lovefromgirl: (Default)
[personal profile] lovefromgirl
So I'm doing my thinking out loud over here for the nonce.

I looked up the individual functions of Remeron: serotonin, norepinephrine, dopamine, and likely H1 (anyone know how to do subtext in HTML?) (aside from the slash writers?). My guess is that the N and D eventually overwhelmed the S and H1, producing effects seen very commonly in NRIs and DRIs. This would not be a bad thing for other people. However, the last thing I need is the stimulant effect of a DRI, and I do mean last; that list includes a lot of drugs my MD and I rejected out of hand precisely because they were stimulants. I think what we're trying to treat, among other things, is terrible-quality sleep, and tomorrow I get to find out just how terrible it is. Unfortunately, the first-line drugs for someone who gets such shitty sleep she falls down, well, sleeping midday are all stimulants. That doesn't work for someone with comorbid panic disorder and GAD.

I am well aware, by the way, that I sound like someone who will inevitably wind up doing a pharmacy degree once I have my M.S. and a proper job. I'm game.

So. No DRIs. The NRIs are not much better. Strattera? Look, a bit of Pepsi accomplishes the desired effect there, and wears off without sending me through ridiculous withdrawal. As for the NDRIs, I really do not need to be on Ritalin or Focalin. Remeron: the drug that does a little bit of everything, apparently.

This proves to me, anyhow, that I need to stick with a straight SSRI--and the histamine-blocker component. Way back when I was first on the med-go-round, one doctor prescribed Atarax to see whether I could use it to withdraw from the benzos. Now I'm wondering if Atarax or similar would work for my current predicament. I need something that'll help me eat, and I suspect (but can't prove--not enough test subjects handy) that the part of the Remeron that did that was the histamine blocker. My appetite slowed down as the anxiety ramped up. Duh. One of the ways my body says "I'm nervous!" is nausea. Hard to eat when you feel pukey.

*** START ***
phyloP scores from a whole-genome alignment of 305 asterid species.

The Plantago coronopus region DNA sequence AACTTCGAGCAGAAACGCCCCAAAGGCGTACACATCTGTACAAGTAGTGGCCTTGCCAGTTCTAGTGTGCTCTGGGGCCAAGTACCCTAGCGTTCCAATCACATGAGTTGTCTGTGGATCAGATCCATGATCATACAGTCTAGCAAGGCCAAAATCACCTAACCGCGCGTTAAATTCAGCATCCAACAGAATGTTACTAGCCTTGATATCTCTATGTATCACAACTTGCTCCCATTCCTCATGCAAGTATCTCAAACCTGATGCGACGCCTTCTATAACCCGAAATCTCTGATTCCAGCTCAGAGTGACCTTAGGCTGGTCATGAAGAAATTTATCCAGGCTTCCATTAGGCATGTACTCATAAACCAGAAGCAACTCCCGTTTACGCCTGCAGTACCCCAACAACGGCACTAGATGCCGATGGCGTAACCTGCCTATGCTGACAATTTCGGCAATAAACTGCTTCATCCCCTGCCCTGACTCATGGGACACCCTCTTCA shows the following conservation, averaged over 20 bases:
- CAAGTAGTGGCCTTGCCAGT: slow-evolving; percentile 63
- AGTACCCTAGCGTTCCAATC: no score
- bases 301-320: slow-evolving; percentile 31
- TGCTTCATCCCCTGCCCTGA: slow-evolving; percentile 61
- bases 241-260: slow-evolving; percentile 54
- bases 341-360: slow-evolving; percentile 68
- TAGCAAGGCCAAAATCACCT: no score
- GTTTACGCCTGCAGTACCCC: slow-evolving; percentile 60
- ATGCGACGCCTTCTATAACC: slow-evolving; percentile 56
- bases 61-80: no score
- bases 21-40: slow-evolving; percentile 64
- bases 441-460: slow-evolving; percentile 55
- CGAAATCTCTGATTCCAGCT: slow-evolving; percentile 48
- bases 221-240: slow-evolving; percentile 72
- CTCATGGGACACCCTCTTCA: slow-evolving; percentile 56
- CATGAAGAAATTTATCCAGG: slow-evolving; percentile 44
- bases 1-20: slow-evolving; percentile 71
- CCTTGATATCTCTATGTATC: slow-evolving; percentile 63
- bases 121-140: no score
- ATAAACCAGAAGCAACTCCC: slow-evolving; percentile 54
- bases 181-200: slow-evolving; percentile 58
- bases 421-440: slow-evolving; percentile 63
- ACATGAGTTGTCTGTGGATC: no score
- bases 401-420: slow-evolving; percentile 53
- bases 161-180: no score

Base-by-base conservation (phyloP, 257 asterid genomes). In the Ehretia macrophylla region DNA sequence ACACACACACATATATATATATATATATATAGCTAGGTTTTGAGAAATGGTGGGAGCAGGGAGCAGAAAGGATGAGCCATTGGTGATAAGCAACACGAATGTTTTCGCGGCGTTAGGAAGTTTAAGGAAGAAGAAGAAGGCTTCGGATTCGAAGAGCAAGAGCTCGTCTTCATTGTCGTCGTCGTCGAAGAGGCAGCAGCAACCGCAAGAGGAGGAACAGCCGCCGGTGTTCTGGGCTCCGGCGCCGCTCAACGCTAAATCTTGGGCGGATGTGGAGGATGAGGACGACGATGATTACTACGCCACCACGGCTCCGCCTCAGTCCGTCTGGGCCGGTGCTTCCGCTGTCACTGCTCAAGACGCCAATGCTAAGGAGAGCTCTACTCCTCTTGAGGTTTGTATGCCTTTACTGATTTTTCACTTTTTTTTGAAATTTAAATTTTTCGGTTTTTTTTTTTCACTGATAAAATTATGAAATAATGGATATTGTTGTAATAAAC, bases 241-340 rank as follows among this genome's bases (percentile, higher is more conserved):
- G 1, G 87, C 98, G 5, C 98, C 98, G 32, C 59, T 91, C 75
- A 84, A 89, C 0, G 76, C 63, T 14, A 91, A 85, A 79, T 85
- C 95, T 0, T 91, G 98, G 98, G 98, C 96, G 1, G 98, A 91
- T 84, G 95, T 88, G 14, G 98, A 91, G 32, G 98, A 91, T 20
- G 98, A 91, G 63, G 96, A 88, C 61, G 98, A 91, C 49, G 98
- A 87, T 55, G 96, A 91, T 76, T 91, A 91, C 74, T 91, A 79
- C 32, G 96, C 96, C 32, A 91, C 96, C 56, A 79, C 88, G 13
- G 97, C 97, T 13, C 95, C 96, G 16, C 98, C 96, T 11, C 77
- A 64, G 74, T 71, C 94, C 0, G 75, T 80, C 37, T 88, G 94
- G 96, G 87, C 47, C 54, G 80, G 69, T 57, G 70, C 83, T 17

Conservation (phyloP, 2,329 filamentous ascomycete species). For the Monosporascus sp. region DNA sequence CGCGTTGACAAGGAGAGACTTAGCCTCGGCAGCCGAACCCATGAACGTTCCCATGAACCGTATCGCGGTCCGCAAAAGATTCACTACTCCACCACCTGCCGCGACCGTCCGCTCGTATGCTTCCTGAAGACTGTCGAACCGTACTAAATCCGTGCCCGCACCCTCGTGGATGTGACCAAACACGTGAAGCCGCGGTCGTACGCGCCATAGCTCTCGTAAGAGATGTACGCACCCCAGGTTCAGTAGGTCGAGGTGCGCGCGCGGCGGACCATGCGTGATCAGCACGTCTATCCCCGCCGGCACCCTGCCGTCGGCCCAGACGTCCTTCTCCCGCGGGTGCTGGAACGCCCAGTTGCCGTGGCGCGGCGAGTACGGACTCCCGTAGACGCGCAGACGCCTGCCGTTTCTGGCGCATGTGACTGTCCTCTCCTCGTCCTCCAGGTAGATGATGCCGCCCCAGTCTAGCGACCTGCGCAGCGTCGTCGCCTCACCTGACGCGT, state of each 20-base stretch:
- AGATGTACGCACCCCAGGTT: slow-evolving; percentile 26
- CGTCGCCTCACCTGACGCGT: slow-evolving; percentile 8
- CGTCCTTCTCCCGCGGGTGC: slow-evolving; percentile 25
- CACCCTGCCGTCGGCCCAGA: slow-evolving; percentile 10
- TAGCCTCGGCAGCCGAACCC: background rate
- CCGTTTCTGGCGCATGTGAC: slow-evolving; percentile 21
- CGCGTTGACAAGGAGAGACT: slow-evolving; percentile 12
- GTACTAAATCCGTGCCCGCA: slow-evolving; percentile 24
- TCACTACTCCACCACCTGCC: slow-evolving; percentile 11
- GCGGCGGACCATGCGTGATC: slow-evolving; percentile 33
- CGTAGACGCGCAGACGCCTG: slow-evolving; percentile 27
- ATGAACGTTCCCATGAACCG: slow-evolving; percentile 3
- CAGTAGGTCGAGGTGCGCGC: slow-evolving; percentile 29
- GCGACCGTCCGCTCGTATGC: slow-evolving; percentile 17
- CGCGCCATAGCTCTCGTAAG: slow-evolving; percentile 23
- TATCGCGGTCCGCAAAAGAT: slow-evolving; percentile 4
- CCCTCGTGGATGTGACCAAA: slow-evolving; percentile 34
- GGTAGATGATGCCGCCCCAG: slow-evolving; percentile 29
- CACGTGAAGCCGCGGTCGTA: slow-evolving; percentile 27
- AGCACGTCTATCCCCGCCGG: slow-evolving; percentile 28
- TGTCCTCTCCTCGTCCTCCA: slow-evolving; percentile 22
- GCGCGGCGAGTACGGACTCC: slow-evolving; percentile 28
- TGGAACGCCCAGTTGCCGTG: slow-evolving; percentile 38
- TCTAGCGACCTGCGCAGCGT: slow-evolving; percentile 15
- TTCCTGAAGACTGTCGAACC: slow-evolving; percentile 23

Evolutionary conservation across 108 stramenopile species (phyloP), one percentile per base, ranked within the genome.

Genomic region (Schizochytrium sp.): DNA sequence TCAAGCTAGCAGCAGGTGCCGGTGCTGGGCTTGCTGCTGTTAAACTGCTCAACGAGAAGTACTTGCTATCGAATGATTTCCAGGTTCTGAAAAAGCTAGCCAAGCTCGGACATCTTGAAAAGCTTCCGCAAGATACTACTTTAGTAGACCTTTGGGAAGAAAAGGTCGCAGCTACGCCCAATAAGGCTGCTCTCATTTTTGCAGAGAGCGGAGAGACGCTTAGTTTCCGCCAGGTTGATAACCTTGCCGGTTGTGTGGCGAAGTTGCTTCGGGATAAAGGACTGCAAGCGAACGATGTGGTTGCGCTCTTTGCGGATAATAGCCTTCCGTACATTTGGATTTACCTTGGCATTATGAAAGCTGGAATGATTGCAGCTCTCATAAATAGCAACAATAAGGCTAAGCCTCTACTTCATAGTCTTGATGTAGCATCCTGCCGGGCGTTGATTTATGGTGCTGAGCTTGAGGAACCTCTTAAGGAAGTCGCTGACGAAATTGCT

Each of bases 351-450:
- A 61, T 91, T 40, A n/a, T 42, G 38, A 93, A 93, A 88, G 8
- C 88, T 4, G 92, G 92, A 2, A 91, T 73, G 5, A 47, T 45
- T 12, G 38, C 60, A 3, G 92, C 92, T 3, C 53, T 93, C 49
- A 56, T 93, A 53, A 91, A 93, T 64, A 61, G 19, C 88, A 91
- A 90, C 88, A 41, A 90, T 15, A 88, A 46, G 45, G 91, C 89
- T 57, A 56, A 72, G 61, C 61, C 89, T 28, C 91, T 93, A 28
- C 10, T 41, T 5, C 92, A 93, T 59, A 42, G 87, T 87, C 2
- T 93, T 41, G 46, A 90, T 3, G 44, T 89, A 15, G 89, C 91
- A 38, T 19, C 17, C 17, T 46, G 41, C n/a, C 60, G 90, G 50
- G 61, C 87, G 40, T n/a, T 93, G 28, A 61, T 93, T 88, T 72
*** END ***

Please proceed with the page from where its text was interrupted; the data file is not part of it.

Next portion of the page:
So I want to think about something that works on nausea and/or stimulates appetite. I have a lot of reading to do.

Date: 2011-07-28 12:22 pm (UTC)
frogfarm: Don't piss off the witch. (brain)
From: [personal profile] frogfarm
SUB tag. Example:

H2O

(doesn't look right in my preview here, though. Maybe affected by certain styles?)

Can't recommend any drugs, as I've addressed my own neurochemical imbalances by not eating things that cause inflammation, inhibit satiety, disrupt gut flora or dysregulate blood sugar. Emily Deans at Evolutionary Psychiatry is my go-to gal. Not everyone can wean themselves off of all medications, but I'm sure your condition would improve enough that you could at least cut down. For someone like yourself facing more severe mental or physical problems, I'd start with a stricter initial approach like Whole 30 (thirty day elimination), or the more narrowly focused GAPS (Gut And Psychology Syndrome) protocol.

Date: 2011-07-29 04:47 am (UTC)
passerine: Picture of Sparrow from Dykes to Watch For (Default)
From: [personal profile] passerine
Hmm, thinking. Atarax/Vistaril (not quite the same but very similar) might help. Another one to consider if I'm remembering what I generally know about its mechanisms correctly is (a very low dosage of) Seroquel - I know histamine receptors are one of the things it hits, and I've heard a lot of people find it useful for anxiety.

Strattera is probably exactly what you don't want for some of the reasons I do want it - it has nicely stomped on my binge-eating issues in addition to helping the stuff it's supposed to help with. But I really really need to start taking it at breakfast and dinner, because it's not the best thing ever at bedtime. *heh*

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July 2011

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